To take the second part first, Kant stresses that when we are acting autonomously, we are giving ourselves a law. One of the features of the moral law, according to Kant, is that it is universal. It never changes, and it applies to everyone in every situation. Morality does not depend, then, on what I want, for this changes. Morality does not depend on which people are involved—this also changes—so morality does not depend on the different desires of those different people. The moral law is, therefore, similar to math. In every situation 2 + 2 = 4, no matter what sets of objects it is applied to and no matter who is doing the calculation (assuming they do it correctly).
This means that I am only acting autonomously when I am giving myself rules to act on that are universal—when I am giving myself laws. Morality is not doing what I want, for that is having my actions be dictated by my desires, but morality is giving myself universal laws to act upon.
Autonomy of the will is the property that the will has of being a law to itself (independently of any property of the objects of volition). The principle of autonomy is this: Always choose in such a way that in the same volition the maxims of the choice are at the same time present as universal law.Grounding for the Metaphysics of Morals, p. 44
That is, Kant’s principle of autonomy says that the rule I act on (my maxim) must be a rule that everyone always should act on (a universal law). For example, I cannot act on the rule that I will lie to you when it is convenient, because this is not a rule that everyone can always act out of. If everyone always lied when they found it convenient, then lies would never work. Everyone would know that people regularly lie, and so they would never believe what people say. The only way for my lie to work is if my rule is “I will lie when it is convenient,” but the rule everyone else acts on is “I will always tell the truth.” In this case, however, the rule I am giving myself is not universal, since it only applies to me. Therefore, it is not a moral law, so I am not acting autonomously.
And if this does not sound autonomous, because it doesn’t sound like myself is giving the law to me, it is also important to note that Kant has a particular view of the self. According to him, what I am at my core is a rational being. This means that the dictates of reason are more intrinsically a part of myself than anything else. It is true that I have desires, emotions, and so on, but these are in some sense external to me. I am not fully myself when dragged around by these factors, but I am myself when acting rationally. So when my reason is determining universal laws, this means that I am giving myself the laws.
When we are acting autonomously, then, we are acting out of reason, giving ourselves universal laws to follow. It is this fact that generates respect.
Our own will, insofar as it were to act only under the condition of its being able to legislate universal law by means of its maxims—this will, ideally possible for us, is the proper object of respect.Grounding for the Metaphysics of Morals, p. 44
OK. Take a deep breath. The dive into Kant is complete and it is time to resurface and summarize. The problem was figuring out what motivates me to do the right thing if I am not using my desires to achieve that motivation. Kant suggests that we can be motivated to respect the moral law because in following it we are acting autonomously—being fully rational and giving ourselves a law that applies to everyone in every situation.
While this position is difficult to understand, I wanted to look at it because appealing to reason is an interesting way to address the problem. No one asks why they should care about and follow the basic rules of math. We simply see that deciding I want 2 + 2 to equal 5 is irrational. So if morality is shown to be similar to math, then we have a similar motivation to be moral.
However, this sketch of Kant’s principle of autonomy also highlights at least two problems with basing morality completely in reason. First, he says that we are primarily rational, but our desires and emotions seem to be at least as much a part of us as our reason. All of these facets of myself give me information about the world, and all of them can lead me astray if I let them. Reason can stop my desires and emotions from pulling me in a direction I know is wrong, but it can also be used to rationalize my behavior. Emotions can lead me to do things I regret, but they can also prompt me to do the right thing that is objectively inconvenient. Reason is important, but it does not exhaust who I am. We all need both Spock and Kirk aboard our mental Enterprises.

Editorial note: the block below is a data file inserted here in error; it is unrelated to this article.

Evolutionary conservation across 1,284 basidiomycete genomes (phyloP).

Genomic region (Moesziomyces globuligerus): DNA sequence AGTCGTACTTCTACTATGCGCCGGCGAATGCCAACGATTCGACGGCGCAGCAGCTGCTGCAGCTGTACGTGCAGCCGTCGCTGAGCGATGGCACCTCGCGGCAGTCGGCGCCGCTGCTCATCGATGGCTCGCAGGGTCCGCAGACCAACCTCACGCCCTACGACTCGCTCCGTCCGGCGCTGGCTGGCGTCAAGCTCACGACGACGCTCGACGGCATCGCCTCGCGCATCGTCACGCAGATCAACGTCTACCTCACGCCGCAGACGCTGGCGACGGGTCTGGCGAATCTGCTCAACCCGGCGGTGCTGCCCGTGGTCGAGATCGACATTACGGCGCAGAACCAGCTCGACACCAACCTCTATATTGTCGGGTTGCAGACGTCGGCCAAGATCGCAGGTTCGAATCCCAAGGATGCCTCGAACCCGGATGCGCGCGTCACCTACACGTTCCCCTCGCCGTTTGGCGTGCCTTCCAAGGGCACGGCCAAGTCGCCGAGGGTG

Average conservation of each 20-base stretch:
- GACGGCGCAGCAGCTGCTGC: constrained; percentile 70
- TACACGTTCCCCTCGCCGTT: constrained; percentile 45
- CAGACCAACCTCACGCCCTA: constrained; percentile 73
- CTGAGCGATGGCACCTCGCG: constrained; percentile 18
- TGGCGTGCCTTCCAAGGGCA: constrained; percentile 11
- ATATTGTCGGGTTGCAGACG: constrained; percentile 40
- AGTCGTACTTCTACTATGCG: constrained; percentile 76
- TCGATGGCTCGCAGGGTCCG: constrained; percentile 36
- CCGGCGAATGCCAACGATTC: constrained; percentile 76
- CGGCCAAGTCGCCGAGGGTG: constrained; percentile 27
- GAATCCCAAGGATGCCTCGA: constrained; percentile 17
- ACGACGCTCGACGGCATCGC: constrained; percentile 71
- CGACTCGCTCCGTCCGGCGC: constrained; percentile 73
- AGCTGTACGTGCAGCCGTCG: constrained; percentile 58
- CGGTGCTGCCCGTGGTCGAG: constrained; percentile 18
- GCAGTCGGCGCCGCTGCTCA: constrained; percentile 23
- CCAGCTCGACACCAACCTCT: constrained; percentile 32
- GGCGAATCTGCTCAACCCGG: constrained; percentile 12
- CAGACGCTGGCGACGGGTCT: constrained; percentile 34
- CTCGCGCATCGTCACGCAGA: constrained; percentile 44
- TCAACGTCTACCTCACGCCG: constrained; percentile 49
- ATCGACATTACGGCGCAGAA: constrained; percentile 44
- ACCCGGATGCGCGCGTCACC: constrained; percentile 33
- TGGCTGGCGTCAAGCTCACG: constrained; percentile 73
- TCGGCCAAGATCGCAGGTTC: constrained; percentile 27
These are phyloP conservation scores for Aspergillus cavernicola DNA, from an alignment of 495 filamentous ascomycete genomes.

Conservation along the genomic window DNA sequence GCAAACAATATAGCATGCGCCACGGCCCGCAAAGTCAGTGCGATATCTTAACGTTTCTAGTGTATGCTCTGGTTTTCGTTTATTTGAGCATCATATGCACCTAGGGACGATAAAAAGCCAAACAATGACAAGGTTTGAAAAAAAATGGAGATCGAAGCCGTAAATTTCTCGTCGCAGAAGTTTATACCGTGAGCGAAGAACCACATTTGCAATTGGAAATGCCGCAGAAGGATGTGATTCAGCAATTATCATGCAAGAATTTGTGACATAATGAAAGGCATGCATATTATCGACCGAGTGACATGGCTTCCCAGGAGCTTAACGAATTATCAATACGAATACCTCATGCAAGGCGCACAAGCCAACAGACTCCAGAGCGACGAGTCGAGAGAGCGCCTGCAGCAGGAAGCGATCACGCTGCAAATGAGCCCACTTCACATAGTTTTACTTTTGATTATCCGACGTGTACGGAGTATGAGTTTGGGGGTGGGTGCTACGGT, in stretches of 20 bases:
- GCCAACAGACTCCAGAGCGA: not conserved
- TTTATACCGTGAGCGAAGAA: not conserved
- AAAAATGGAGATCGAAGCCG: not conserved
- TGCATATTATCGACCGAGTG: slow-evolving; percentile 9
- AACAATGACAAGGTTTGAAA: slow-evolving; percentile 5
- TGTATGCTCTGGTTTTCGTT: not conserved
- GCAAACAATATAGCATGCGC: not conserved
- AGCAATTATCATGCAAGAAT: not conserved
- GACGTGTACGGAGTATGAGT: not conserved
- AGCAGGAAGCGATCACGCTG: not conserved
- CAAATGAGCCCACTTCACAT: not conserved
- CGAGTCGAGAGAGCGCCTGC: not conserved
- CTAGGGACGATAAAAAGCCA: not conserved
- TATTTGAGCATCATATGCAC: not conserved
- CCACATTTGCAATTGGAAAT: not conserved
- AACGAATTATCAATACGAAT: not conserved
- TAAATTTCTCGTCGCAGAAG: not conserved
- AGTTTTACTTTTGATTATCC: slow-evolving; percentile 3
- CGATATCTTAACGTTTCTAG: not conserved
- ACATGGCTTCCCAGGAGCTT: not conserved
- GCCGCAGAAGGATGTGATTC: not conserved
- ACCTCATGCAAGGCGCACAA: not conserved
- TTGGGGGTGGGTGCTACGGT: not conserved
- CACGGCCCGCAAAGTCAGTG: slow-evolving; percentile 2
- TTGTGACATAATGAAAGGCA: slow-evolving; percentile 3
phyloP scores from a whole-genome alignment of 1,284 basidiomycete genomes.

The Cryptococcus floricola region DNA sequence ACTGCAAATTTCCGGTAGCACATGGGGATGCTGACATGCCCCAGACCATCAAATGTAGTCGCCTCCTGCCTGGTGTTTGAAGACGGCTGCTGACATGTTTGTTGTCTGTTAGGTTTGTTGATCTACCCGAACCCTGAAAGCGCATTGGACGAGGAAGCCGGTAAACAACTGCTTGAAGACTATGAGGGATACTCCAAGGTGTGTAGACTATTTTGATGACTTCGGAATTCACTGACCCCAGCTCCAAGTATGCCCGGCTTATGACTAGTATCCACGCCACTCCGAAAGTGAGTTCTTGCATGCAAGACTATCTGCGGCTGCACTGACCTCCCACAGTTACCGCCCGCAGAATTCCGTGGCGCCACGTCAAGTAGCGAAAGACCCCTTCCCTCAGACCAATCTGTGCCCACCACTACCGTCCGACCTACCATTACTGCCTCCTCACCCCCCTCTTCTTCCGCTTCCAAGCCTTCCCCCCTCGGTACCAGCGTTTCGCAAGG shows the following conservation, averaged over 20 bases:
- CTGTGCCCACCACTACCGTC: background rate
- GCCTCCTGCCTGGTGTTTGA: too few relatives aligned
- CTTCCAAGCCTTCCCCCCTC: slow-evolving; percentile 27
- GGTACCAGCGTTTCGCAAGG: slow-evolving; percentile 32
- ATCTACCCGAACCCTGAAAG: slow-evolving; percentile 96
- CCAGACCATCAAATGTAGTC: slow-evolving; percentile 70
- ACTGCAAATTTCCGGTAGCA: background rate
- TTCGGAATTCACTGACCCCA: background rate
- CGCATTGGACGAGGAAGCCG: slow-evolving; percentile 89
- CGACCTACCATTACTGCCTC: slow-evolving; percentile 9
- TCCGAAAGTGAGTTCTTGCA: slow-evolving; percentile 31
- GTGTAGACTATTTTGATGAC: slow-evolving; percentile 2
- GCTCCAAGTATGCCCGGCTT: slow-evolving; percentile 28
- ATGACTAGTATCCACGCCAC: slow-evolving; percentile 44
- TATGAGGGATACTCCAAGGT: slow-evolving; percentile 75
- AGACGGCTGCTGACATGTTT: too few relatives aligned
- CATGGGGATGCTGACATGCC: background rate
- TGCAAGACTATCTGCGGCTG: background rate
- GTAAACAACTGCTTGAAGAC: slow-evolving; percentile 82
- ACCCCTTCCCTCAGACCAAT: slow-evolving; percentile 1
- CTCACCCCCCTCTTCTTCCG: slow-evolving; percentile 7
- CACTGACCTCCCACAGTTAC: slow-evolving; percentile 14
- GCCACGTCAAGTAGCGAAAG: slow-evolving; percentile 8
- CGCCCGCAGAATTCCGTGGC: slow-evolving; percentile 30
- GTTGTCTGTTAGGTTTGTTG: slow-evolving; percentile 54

Second, Kant also says that moral laws are universal, but there is good reason to think he is too strict. He famously argues that it is always wrong to lie. It is even wrong to lie to someone who is trying to murder your friend and asks where he is. However, while 2 + 2 may always be 4, it seems better to say that it is just usually wrong to lie. Morality is a lot more nuanced than mathematics, so rather than consisting of strict universal rules, morality needs to take into account the particular situations involved.
There is a lot more that could be said, but you don’t want to read a book about Kant and I don’t want to write one. My purposes for this post have been achieved. In order to think more about desires and morality, I wanted to introduce a few ideas: 1) If we are not motivated to be moral by desires, perhaps we could instead be motivated by respect. 2) Explaining this respect by solely appealing to reason is an interesting but problematic strategy. 3) Explaining this respect by appealing to the contemporary principle of autonomy simply falls back to having morality be based in desires.
This post has ended up more complicated than I envisioned it being. (Thanks, Kant!) But it does illustrate that it is difficult to motivate morality without appealing to desires at all. Perhaps, then, what is needed is a mid-way account, one that avoids saying desires are everything while at the same time not saying that they are nothing. Perhaps some desires can be used as a way to motivate us to forsake others. This is what I will examine in the next post—one which will be much less complicated, because it will not be about Kant.
- Immanuel Kant. Grounding for the Metaphysics of Morals. [1785.] Translated by James W. Ellington. Third edition. Hackett Publishing Company, 1993. (If you want to look at what Kant says, the material about respect comes in the first section of the Grounding, while the discussion of autonomy is at the end of the second. He discusses never lying in On a Supposed Right to Lie Because of Philanthropic Concerns, which is included in the Hackett edition above. Kant is quite difficult to read, however, and I admit that what I have explained above in the post is an attempt to make what he says understandable, an attempt not always based solely on what Kant says. My explanation in part reflects the argument that Kant’s account of autonomy is drawing on elements of Rousseau’s theory of the general will in On the Social Contract. (See, for example this.) So there may be bits of Rousseau creeping in that don’t belong.)